Omnibus Russia Ukraine crisis

petros

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In Russia, a monument to the anal plug was erected 😁

A shiny metal sculpture was mounted in one of the squares in the Kuban. Local officials deny the similarity with the 18+ toy, because "show someone a finger, it will cause them associations."

The government gently hints where the Russians should put their opinion.

For our taste, let the whole of Russia be forced with anal plugs than with tanks and missiles.

🇺🇦 Ukraine Now
 
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spaminator

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Kyiv readies for 'worst winter of our lives'
Author of the article:Associated Press
Associated Press
Yuras Karmanau And John Leicester
Publishing date:Nov 21, 2022 • 1 day ago • 5 minute read

KYIV, Ukraine — When the power is out, as it so often is, the high-rise apartment overlooking Ukraine’s war-torn capital feels like a deathtrap.


No lights, no water, no way to cook food. And the risk of not being able to escape from the 21st floor in time should a Russian missile strike. Even when electricity comes back, it’s never on for long.


“Russian strikes are plunging Ukraine into the Stone Age,” says Anastasia Pyrozhenko.

In a recent 24-hour spell, her 26-story high-rise only had power for half an hour. She says the “military living conditions” have driven her and husband from their apartment.

“Our building is the highest in the area and is a great target for Russian missiles, so we left our apartment for our parents’ place and are preparing for the worst winter of our lives,” said the 25-year-old.

The situation in Ukraine’s capital, Kyiv, and other major cities has deteriorated drastically following the largest missile attack on the country’s power grid on Tuesday. Ukrainian state-owned grid operator Ukrenergo reported that 40% of Ukrainians were experiencing difficulties, due to damage to at least 15 major energy hubs across the country.


Warning that electricity outages could last anywhere from several hours to several days, the network said that “resilience and courage are what we need this winter.”

Kyiv Mayor Vitali Klitschko, too, stressed the need to be ready and resilient in the face of a potential blackout: “Worst case scenario. Actually, I don’t like to talk about that, but I have to be prepared if we (do not) have electricity, blackout, no water, no heating, no services and no communication,” Klitschko told the AP on Friday.

Ukrenergo said in a statement that “thousands of kilometers of key high-voltage lines are not working,” affecting the entire country.

It published a picture of a transformer station that was destroyed by a Russian missile, leaving around 400,000 people without power. According to the report, “there are dozens of such transformers in the power system now. This equipment cannot be replaced quickly.”


President Volodymyr Zelenskyy said after last week’s strikes that more than 10 million Ukrainians were left without electricity; by Sunday, he said some areas had seen improvements.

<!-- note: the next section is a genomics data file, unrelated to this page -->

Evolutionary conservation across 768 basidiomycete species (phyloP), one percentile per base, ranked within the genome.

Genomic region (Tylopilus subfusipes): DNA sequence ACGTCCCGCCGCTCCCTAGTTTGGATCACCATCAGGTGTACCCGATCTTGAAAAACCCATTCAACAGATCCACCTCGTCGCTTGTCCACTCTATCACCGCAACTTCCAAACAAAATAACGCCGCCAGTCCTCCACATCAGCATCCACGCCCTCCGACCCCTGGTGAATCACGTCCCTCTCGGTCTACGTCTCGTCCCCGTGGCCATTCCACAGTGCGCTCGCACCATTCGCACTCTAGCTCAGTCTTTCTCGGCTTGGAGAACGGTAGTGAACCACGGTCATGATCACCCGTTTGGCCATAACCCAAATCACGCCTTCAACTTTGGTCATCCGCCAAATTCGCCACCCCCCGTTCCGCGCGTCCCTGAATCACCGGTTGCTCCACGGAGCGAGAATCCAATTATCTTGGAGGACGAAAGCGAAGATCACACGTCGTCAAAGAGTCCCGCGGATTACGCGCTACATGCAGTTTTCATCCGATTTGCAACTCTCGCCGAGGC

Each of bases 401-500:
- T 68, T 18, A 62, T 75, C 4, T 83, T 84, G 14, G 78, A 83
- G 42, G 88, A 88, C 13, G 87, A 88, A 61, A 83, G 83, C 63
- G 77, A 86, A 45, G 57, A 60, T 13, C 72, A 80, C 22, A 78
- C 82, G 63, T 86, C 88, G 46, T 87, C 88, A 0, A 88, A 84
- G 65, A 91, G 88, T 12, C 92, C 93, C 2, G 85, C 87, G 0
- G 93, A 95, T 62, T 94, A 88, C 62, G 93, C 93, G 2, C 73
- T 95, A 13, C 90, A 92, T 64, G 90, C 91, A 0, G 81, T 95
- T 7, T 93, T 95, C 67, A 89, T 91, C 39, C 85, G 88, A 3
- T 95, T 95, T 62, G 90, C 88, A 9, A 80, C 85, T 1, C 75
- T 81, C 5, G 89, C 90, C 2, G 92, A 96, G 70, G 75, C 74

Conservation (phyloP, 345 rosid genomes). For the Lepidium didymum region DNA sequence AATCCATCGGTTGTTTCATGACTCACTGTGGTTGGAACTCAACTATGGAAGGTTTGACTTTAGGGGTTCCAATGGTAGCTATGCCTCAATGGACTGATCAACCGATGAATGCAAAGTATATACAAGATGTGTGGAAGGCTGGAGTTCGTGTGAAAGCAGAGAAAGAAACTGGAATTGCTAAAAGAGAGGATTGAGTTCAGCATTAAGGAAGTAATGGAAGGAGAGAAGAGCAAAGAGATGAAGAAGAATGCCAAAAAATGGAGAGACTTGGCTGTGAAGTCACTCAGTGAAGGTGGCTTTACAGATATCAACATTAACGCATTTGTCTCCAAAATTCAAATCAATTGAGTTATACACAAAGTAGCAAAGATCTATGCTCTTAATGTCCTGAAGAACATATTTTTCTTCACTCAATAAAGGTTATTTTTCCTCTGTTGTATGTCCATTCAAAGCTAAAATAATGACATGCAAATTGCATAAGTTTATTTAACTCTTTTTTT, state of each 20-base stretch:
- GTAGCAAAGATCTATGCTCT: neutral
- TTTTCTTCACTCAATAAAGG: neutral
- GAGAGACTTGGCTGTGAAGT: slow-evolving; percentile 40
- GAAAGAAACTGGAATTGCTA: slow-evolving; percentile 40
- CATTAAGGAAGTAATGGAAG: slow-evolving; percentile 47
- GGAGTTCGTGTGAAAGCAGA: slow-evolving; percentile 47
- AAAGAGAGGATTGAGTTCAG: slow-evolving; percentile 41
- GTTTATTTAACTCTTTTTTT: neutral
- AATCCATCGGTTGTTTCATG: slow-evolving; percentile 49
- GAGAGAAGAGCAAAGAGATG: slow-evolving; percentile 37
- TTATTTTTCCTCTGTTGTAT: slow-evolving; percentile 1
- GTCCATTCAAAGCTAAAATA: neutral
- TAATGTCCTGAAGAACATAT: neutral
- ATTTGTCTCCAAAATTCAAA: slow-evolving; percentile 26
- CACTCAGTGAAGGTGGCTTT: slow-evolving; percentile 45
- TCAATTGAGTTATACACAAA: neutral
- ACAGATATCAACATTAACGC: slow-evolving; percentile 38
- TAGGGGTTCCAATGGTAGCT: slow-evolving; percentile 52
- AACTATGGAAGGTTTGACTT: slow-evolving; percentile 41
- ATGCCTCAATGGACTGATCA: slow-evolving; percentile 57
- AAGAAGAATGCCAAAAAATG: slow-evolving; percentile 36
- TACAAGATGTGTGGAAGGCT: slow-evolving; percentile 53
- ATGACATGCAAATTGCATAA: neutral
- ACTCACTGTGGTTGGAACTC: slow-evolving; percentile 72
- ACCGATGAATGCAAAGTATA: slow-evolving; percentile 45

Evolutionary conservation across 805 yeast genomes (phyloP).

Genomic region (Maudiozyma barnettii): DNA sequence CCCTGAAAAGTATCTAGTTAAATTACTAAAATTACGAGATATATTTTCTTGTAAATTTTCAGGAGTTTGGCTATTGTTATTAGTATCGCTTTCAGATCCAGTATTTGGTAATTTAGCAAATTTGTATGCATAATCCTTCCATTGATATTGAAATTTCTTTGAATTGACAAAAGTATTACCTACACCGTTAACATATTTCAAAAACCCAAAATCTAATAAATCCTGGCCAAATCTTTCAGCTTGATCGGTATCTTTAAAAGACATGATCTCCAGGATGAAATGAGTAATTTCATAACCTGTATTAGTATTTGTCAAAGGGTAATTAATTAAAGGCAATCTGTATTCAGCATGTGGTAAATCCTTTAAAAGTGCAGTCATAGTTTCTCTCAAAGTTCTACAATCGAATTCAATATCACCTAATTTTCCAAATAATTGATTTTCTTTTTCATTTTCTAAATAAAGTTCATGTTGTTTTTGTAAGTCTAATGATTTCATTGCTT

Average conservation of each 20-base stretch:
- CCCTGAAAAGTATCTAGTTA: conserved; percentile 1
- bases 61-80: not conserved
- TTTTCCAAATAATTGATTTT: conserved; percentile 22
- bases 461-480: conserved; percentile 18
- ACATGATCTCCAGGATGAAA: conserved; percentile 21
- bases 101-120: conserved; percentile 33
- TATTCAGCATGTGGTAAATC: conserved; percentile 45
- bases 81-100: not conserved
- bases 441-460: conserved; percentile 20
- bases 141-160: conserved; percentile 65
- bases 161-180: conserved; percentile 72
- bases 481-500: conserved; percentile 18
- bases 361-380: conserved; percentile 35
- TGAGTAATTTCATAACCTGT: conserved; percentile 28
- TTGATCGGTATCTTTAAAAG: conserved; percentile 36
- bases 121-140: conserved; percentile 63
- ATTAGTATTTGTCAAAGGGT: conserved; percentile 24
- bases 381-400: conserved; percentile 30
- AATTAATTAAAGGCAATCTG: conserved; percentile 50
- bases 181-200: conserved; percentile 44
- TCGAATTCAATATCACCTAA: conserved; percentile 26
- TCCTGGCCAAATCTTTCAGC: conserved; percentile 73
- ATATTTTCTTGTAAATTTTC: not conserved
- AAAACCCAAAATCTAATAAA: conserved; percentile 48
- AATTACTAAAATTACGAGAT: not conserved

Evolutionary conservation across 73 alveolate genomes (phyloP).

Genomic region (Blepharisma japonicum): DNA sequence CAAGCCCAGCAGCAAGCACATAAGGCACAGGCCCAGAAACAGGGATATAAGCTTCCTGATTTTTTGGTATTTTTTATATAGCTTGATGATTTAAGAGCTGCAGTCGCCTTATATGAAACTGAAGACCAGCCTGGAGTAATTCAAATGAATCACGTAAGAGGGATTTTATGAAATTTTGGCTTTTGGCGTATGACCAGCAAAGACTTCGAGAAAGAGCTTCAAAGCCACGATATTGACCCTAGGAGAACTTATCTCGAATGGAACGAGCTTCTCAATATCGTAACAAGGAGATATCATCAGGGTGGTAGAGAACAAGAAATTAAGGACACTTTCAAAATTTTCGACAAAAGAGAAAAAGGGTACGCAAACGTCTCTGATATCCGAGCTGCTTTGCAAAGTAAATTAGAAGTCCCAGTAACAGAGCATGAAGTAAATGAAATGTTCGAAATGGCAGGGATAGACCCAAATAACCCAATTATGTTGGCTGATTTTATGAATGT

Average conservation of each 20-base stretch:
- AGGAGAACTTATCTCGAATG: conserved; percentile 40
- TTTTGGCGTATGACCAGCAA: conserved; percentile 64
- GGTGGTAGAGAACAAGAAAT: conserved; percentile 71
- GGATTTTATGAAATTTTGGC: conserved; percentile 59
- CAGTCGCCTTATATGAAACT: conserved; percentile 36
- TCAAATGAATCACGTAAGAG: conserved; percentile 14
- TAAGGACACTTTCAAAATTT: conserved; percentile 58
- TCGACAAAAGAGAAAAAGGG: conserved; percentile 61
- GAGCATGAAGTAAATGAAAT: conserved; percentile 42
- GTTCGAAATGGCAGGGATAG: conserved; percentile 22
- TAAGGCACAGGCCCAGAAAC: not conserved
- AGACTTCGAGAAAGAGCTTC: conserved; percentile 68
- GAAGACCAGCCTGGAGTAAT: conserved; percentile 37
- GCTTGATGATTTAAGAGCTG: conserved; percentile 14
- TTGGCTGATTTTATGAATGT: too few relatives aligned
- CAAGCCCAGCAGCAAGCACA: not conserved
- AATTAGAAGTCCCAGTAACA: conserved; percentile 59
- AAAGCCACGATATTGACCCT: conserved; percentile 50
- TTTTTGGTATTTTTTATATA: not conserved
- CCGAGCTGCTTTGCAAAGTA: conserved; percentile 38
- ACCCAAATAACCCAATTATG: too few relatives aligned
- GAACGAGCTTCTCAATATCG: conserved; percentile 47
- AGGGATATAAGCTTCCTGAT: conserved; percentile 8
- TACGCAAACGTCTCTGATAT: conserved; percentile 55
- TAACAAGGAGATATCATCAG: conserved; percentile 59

“The restoration of networks and technical supply capabilities, the de-mining of power transmission lines, repairs — everything goes on round the clock,” Zelenskyy said in his nightly address.

Blackouts were scheduled Sunday night in 15 regions and the city of Kyiv, he said. Ukrenergo said there would be scheduled outages in every region on Monday.

A sharp cold snap and the first snow have significantly complicated the situation in Kyiv, where temperatures are often below freezing in winter months. The cold forces people to turn on their heaters, which drastically increases the load on the grid and makes power outages longer. In light of the dropping temperatures, the Kyiv authorities announced they were setting up communal heating points.


In the city of 3 million people, 528 emergency points have been identified. Here, residents will be able to keep warm, drink tea, recharge their phones and get any necessary help. The heating points will be equipped with autonomous power sources, as well as special boiler rooms.

Mayor Klitschko, too, spoke of measures taken to prepare for energy outages with the onset of colder temperatures: “We prepared and we (asked for) electric generators (from) our partners, which they send to us. For this case, we have a reserve of diesel, (of) oil. We have a lot of warm stuff. We have medication.”

Many residents in Kyiv have begun to leave boxes of food, flashlights and power banks in elevators, in case anyone gets stuck in one for a long time. Due to the lack of electricity, public transport is disrupted, many small shops cannot operate, and some medical institutions can only work to a limited capacity.


Dentist Viktor Turakevich said that he was forced to postpone his patients’ appointments “for an indefinite time” because without electricity his central Kyiv clinic cannot function even during the day, and the generator will only arrive in a few weeks.

“We cannot accept patients even with acute toothache, people have to suffer and wait a long time, but the light comes on only for a few hours a day,” Turakevich said. “Generator prices have skyrocketed, but even with money, they are not easy to come by.”